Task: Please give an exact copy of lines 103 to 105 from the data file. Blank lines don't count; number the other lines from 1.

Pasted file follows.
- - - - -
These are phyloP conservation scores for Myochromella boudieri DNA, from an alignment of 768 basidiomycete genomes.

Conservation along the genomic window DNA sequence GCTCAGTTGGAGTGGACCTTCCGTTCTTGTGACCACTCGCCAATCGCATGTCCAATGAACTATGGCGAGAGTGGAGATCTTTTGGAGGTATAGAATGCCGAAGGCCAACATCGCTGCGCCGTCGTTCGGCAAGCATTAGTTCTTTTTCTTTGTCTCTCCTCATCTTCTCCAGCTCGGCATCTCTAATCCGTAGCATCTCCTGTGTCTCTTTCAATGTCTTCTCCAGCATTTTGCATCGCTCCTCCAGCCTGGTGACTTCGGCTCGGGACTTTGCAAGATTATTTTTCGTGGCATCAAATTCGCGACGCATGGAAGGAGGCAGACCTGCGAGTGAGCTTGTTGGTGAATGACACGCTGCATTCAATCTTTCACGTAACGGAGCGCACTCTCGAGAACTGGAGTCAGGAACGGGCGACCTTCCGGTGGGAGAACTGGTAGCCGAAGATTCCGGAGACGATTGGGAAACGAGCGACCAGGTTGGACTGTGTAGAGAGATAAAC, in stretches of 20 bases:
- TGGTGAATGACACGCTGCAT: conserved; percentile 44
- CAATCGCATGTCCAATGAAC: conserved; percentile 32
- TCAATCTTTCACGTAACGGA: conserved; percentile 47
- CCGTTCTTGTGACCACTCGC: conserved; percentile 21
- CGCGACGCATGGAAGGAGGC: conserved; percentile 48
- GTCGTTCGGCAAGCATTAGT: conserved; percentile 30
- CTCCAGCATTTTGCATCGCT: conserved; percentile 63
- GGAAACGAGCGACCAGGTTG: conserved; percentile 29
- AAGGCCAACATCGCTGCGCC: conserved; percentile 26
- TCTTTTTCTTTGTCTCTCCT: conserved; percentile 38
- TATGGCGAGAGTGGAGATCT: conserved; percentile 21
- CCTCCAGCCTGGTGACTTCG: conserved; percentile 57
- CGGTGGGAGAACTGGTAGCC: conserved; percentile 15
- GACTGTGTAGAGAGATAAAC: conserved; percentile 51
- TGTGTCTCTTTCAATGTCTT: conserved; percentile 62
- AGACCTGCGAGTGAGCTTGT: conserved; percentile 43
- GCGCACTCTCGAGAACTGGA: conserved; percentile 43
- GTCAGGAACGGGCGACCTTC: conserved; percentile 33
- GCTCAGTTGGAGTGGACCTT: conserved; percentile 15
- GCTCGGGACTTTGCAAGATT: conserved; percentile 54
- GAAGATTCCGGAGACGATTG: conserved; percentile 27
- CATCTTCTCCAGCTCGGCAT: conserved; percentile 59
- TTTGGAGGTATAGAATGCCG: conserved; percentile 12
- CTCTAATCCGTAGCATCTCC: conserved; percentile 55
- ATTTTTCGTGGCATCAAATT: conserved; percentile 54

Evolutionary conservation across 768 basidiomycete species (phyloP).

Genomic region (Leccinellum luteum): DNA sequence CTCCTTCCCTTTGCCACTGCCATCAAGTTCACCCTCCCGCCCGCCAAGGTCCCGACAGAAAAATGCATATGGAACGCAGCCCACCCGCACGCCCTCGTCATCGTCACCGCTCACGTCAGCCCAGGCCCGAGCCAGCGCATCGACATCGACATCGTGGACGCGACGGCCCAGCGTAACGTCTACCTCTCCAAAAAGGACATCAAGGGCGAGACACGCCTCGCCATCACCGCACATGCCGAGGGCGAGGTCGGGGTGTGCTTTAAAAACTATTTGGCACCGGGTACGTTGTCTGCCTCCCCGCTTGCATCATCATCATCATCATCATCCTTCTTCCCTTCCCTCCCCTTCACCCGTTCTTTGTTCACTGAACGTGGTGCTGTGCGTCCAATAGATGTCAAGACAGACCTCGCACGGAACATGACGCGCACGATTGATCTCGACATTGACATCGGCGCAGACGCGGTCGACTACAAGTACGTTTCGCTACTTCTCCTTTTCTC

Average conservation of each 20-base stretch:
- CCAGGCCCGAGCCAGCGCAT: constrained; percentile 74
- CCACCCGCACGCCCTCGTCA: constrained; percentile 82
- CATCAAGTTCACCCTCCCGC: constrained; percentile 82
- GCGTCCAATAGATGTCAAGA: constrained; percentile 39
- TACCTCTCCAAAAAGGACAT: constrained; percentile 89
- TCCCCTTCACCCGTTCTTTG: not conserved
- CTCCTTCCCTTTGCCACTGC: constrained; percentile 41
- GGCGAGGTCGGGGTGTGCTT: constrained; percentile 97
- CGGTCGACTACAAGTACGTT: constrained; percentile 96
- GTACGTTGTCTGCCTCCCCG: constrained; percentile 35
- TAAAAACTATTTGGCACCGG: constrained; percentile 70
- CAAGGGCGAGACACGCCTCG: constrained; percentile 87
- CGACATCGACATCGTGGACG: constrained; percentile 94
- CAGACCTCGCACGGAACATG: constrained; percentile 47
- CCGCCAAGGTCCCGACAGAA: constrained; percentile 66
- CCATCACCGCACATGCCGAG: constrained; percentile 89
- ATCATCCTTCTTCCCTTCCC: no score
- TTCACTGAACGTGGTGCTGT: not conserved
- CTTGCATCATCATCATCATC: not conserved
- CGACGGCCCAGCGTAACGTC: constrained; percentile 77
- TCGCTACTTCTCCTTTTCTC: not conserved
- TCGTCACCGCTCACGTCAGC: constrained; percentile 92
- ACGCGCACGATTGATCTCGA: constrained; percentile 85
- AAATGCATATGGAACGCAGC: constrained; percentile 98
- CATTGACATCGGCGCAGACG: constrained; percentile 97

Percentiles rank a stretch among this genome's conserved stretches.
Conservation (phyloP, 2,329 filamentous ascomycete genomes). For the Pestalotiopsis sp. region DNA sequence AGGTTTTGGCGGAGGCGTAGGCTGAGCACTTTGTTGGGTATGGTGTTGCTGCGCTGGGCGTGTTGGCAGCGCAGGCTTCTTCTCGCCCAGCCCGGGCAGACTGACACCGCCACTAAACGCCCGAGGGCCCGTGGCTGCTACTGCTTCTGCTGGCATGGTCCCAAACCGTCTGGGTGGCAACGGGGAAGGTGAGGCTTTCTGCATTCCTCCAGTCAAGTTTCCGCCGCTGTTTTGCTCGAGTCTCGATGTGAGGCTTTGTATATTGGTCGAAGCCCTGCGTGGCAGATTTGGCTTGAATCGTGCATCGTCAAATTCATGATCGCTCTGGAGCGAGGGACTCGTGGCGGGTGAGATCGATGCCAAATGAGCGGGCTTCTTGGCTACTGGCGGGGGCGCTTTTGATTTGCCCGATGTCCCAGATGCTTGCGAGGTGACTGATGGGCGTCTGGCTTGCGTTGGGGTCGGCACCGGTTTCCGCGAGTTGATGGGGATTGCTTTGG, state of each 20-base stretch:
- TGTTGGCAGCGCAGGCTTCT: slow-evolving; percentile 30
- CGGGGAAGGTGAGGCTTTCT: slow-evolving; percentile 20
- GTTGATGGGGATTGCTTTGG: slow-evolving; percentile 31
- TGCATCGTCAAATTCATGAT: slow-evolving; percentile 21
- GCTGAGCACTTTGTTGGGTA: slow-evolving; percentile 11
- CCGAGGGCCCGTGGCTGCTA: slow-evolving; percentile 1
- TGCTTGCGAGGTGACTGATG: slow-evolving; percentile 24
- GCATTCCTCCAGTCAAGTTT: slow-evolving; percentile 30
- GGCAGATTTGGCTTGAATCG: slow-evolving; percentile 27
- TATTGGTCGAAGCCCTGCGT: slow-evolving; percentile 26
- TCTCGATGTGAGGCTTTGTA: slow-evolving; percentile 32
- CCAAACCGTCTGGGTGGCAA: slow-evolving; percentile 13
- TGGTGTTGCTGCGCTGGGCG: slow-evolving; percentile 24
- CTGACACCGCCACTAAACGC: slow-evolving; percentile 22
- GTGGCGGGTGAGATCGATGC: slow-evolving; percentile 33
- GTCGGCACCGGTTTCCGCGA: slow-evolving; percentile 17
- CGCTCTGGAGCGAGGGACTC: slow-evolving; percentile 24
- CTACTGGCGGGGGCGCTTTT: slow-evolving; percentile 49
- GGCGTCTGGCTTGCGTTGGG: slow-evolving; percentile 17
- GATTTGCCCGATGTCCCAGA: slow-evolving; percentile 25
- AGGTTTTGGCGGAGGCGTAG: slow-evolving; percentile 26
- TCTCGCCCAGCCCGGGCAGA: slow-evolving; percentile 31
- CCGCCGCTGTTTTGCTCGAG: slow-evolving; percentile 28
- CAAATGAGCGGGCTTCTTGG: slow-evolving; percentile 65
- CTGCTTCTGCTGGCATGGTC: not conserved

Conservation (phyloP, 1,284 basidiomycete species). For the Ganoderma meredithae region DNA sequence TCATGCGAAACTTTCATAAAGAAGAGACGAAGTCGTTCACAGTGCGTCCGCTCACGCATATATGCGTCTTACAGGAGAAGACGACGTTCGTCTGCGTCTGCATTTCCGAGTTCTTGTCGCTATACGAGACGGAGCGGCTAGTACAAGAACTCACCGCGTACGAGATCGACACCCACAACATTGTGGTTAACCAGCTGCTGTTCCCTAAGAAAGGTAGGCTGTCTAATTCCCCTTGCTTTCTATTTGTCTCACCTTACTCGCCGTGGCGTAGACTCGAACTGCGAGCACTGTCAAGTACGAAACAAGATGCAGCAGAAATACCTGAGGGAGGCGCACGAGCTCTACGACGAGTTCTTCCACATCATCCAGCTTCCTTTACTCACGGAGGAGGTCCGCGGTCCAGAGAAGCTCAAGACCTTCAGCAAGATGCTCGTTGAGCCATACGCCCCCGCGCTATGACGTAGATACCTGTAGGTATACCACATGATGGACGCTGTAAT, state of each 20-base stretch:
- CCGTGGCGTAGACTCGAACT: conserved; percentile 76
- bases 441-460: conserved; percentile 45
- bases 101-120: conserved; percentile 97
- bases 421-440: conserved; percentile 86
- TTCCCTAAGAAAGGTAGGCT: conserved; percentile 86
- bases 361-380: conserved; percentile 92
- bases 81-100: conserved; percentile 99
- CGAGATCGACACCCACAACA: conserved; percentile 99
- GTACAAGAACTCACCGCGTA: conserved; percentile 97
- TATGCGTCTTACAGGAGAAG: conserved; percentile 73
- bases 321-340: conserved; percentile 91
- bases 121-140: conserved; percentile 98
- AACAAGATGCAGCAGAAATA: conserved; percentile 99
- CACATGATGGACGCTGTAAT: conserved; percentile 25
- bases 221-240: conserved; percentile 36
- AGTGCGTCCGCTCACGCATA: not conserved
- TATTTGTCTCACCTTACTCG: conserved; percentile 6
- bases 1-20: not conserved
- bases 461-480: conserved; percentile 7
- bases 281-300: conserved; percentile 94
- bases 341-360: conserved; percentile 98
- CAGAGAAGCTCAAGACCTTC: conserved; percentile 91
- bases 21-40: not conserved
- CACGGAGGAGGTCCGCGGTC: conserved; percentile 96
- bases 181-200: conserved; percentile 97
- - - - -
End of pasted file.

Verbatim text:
- bases 281-300: conserved; percentile 94
- bases 341-360: conserved; percentile 98
- CAGAGAAGCTCAAGACCTTC: conserved; percentile 91